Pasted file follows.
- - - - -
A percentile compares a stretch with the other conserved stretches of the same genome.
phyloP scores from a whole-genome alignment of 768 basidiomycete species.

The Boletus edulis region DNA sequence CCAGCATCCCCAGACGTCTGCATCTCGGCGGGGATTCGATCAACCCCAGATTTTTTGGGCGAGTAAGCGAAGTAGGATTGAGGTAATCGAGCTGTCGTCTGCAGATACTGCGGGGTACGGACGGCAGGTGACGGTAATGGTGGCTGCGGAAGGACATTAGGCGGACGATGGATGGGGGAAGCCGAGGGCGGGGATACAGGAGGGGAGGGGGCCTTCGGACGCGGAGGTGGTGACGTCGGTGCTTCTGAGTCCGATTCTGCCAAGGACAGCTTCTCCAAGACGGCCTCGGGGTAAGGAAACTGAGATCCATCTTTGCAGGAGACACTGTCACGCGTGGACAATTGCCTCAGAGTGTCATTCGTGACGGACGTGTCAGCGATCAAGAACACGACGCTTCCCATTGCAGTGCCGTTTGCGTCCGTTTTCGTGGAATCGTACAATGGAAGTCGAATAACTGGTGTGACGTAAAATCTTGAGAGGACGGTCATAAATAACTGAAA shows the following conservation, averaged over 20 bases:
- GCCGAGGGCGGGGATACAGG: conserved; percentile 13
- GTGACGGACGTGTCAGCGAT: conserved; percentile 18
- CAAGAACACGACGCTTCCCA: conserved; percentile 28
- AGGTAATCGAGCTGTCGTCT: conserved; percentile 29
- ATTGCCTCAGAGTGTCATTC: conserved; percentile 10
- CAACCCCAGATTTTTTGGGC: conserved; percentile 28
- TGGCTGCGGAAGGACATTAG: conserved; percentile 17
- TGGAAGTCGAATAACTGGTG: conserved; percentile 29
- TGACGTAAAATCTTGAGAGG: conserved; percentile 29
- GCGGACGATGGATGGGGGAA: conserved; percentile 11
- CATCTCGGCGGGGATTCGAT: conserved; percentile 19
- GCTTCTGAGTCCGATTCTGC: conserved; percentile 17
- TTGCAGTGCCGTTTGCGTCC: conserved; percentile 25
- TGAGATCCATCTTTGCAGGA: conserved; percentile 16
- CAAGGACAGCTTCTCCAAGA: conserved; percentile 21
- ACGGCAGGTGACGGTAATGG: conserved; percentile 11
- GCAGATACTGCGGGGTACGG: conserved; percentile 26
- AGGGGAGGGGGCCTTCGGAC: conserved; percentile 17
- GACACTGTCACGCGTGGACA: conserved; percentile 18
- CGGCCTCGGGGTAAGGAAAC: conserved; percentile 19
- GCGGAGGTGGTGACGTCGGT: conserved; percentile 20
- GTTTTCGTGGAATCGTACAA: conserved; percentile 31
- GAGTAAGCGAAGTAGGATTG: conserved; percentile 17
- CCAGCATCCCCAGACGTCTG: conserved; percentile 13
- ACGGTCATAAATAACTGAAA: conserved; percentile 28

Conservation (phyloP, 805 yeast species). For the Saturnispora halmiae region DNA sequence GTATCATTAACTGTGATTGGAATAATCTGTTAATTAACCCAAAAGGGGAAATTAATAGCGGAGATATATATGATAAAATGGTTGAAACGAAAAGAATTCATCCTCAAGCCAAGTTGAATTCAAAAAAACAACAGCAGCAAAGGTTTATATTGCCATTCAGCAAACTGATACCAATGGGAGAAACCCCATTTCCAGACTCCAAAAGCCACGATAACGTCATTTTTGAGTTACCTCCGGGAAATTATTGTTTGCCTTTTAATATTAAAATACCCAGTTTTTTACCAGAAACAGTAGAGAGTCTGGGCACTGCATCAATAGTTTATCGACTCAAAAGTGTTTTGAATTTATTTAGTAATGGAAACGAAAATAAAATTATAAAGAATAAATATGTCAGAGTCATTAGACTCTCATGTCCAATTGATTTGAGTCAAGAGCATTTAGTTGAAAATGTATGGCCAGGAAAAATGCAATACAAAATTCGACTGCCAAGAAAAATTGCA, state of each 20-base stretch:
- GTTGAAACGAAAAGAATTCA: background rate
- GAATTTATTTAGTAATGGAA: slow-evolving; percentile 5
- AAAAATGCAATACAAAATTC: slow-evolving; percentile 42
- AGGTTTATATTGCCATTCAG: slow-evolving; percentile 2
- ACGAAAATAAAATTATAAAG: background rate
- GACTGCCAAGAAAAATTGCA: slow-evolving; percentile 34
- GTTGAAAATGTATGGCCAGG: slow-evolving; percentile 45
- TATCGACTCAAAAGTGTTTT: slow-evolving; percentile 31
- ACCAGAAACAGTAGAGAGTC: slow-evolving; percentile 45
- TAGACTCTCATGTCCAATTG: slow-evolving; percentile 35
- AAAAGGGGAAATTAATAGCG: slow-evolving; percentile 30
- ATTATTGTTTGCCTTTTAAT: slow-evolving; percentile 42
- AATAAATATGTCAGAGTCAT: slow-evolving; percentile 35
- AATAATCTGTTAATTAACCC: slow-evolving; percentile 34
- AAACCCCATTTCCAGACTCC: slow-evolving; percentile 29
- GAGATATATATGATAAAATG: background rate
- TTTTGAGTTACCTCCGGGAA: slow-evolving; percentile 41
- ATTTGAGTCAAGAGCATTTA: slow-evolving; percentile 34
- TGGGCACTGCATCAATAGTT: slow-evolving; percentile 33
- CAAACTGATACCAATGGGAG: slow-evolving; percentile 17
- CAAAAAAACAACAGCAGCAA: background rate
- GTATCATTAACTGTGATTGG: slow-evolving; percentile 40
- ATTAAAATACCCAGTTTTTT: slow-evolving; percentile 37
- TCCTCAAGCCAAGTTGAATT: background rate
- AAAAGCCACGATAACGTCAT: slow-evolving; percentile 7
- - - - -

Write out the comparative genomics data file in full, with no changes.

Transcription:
A percentile compares a stretch with the other conserved stretches of the same genome.
phyloP scores from a whole-genome alignment of 768 basidiomycete species.

The Boletus edulis region DNA sequence CCAGCATCCCCAGACGTCTGCATCTCGGCGGGGATTCGATCAACCCCAGATTTTTTGGGCGAGTAAGCGAAGTAGGATTGAGGTAATCGAGCTGTCGTCTGCAGATACTGCGGGGTACGGACGGCAGGTGACGGTAATGGTGGCTGCGGAAGGACATTAGGCGGACGATGGATGGGGGAAGCCGAGGGCGGGGATACAGGAGGGGAGGGGGCCTTCGGACGCGGAGGTGGTGACGTCGGTGCTTCTGAGTCCGATTCTGCCAAGGACAGCTTCTCCAAGACGGCCTCGGGGTAAGGAAACTGAGATCCATCTTTGCAGGAGACACTGTCACGCGTGGACAATTGCCTCAGAGTGTCATTCGTGACGGACGTGTCAGCGATCAAGAACACGACGCTTCCCATTGCAGTGCCGTTTGCGTCCGTTTTCGTGGAATCGTACAATGGAAGTCGAATAACTGGTGTGACGTAAAATCTTGAGAGGACGGTCATAAATAACTGAAA shows the following conservation, averaged over 20 bases:
- GCCGAGGGCGGGGATACAGG: conserved; percentile 13
- GTGACGGACGTGTCAGCGAT: conserved; percentile 18
- CAAGAACACGACGCTTCCCA: conserved; percentile 28
- AGGTAATCGAGCTGTCGTCT: conserved; percentile 29
- ATTGCCTCAGAGTGTCATTC: conserved; percentile 10
- CAACCCCAGATTTTTTGGGC: conserved; percentile 28
- TGGCTGCGGAAGGACATTAG: conserved; percentile 17
- TGGAAGTCGAATAACTGGTG: conserved; percentile 29
- TGACGTAAAATCTTGAGAGG: conserved; percentile 29
- GCGGACGATGGATGGGGGAA: conserved; percentile 11
- CATCTCGGCGGGGATTCGAT: conserved; percentile 19
- GCTTCTGAGTCCGATTCTGC: conserved; percentile 17
- TTGCAGTGCCGTTTGCGTCC: conserved; percentile 25
- TGAGATCCATCTTTGCAGGA: conserved; percentile 16
- CAAGGACAGCTTCTCCAAGA: conserved; percentile 21
- ACGGCAGGTGACGGTAATGG: conserved; percentile 11
- GCAGATACTGCGGGGTACGG: conserved; percentile 26
- AGGGGAGGGGGCCTTCGGAC: conserved; percentile 17
- GACACTGTCACGCGTGGACA: conserved; percentile 18
- CGGCCTCGGGGTAAGGAAAC: conserved; percentile 19
- GCGGAGGTGGTGACGTCGGT: conserved; percentile 20
- GTTTTCGTGGAATCGTACAA: conserved; percentile 31
- GAGTAAGCGAAGTAGGATTG: conserved; percentile 17
- CCAGCATCCCCAGACGTCTG: conserved; percentile 13
- ACGGTCATAAATAACTGAAA: conserved; percentile 28

Conservation (phyloP, 805 yeast species). For the Saturnispora halmiae region DNA sequence GTATCATTAACTGTGATTGGAATAATCTGTTAATTAACCCAAAAGGGGAAATTAATAGCGGAGATATATATGATAAAATGGTTGAAACGAAAAGAATTCATCCTCAAGCCAAGTTGAATTCAAAAAAACAACAGCAGCAAAGGTTTATATTGCCATTCAGCAAACTGATACCAATGGGAGAAACCCCATTTCCAGACTCCAAAAGCCACGATAACGTCATTTTTGAGTTACCTCCGGGAAATTATTGTTTGCCTTTTAATATTAAAATACCCAGTTTTTTACCAGAAACAGTAGAGAGTCTGGGCACTGCATCAATAGTTTATCGACTCAAAAGTGTTTTGAATTTATTTAGTAATGGAAACGAAAATAAAATTATAAAGAATAAATATGTCAGAGTCATTAGACTCTCATGTCCAATTGATTTGAGTCAAGAGCATTTAGTTGAAAATGTATGGCCAGGAAAAATGCAATACAAAATTCGACTGCCAAGAAAAATTGCA, state of each 20-base stretch:
- GTTGAAACGAAAAGAATTCA: background rate
- GAATTTATTTAGTAATGGAA: slow-evolving; percentile 5
- AAAAATGCAATACAAAATTC: slow-evolving; percentile 42
- AGGTTTATATTGCCATTCAG: slow-evolving; percentile 2
- ACGAAAATAAAATTATAAAG: background rate
- GACTGCCAAGAAAAATTGCA: slow-evolving; percentile 34
- GTTGAAAATGTATGGCCAGG: slow-evolving; percentile 45
- TATCGACTCAAAAGTGTTTT: slow-evolving; percentile 31
- ACCAGAAACAGTAGAGAGTC: slow-evolving; percentile 45
- TAGACTCTCATGTCCAATTG: slow-evolving; percentile 35
- AAAAGGGGAAATTAATAGCG: slow-evolving; percentile 30
- ATTATTGTTTGCCTTTTAAT: slow-evolving; percentile 42
- AATAAATATGTCAGAGTCAT: slow-evolving; percentile 35
- AATAATCTGTTAATTAACCC: slow-evolving; percentile 34
- AAACCCCATTTCCAGACTCC: slow-evolving; percentile 29
- GAGATATATATGATAAAATG: background rate
- TTTTGAGTTACCTCCGGGAA: slow-evolving; percentile 41
- ATTTGAGTCAAGAGCATTTA: slow-evolving; percentile 34
- TGGGCACTGCATCAATAGTT: slow-evolving; percentile 33
- CAAACTGATACCAATGGGAG: slow-evolving; percentile 17
- CAAAAAAACAACAGCAGCAA: background rate
- GTATCATTAACTGTGATTGG: slow-evolving; percentile 40
- ATTAAAATACCCAGTTTTTT: slow-evolving; percentile 37
- TCCTCAAGCCAAGTTGAATT: background rate
- AAAAGCCACGATAACGTCAT: slow-evolving; percentile 7